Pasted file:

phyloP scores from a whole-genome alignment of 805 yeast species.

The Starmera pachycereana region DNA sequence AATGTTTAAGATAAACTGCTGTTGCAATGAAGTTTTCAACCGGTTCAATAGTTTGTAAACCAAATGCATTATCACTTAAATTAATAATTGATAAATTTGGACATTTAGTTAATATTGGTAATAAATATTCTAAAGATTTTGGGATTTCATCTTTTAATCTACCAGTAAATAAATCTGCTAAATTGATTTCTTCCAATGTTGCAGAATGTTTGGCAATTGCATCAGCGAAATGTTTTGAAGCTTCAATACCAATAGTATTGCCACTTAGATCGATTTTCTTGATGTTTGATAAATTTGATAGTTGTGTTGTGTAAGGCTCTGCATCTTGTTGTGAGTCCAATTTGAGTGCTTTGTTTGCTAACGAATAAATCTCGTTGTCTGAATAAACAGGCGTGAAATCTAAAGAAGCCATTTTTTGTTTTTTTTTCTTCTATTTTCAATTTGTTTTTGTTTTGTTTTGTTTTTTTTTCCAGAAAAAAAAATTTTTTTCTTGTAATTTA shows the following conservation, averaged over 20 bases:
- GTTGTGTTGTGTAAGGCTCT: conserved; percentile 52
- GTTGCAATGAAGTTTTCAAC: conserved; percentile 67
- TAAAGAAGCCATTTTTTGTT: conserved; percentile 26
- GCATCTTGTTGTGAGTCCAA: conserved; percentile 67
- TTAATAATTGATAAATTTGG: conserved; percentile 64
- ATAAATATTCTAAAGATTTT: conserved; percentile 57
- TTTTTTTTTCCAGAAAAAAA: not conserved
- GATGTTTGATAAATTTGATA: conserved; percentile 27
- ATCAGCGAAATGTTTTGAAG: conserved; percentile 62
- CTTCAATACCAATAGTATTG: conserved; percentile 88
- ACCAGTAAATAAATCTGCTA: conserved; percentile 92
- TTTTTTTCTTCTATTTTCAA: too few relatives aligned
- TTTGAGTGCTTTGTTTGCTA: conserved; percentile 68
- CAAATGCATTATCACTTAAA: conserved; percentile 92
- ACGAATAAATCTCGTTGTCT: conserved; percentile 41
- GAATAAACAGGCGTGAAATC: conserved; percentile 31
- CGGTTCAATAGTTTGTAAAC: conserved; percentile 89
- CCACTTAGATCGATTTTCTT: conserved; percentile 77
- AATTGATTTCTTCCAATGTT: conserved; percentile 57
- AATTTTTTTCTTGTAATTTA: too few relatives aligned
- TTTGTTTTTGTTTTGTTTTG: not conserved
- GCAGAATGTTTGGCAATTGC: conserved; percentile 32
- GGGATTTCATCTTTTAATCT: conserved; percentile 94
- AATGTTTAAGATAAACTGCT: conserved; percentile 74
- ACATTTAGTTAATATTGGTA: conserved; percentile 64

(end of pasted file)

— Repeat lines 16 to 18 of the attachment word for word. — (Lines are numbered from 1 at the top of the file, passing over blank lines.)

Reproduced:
- CAAATGCATTATCACTTAAA: conserved; percentile 92
- ACGAATAAATCTCGTTGTCT: conserved; percentile 41
- GAATAAACAGGCGTGAAATC: conserved; percentile 31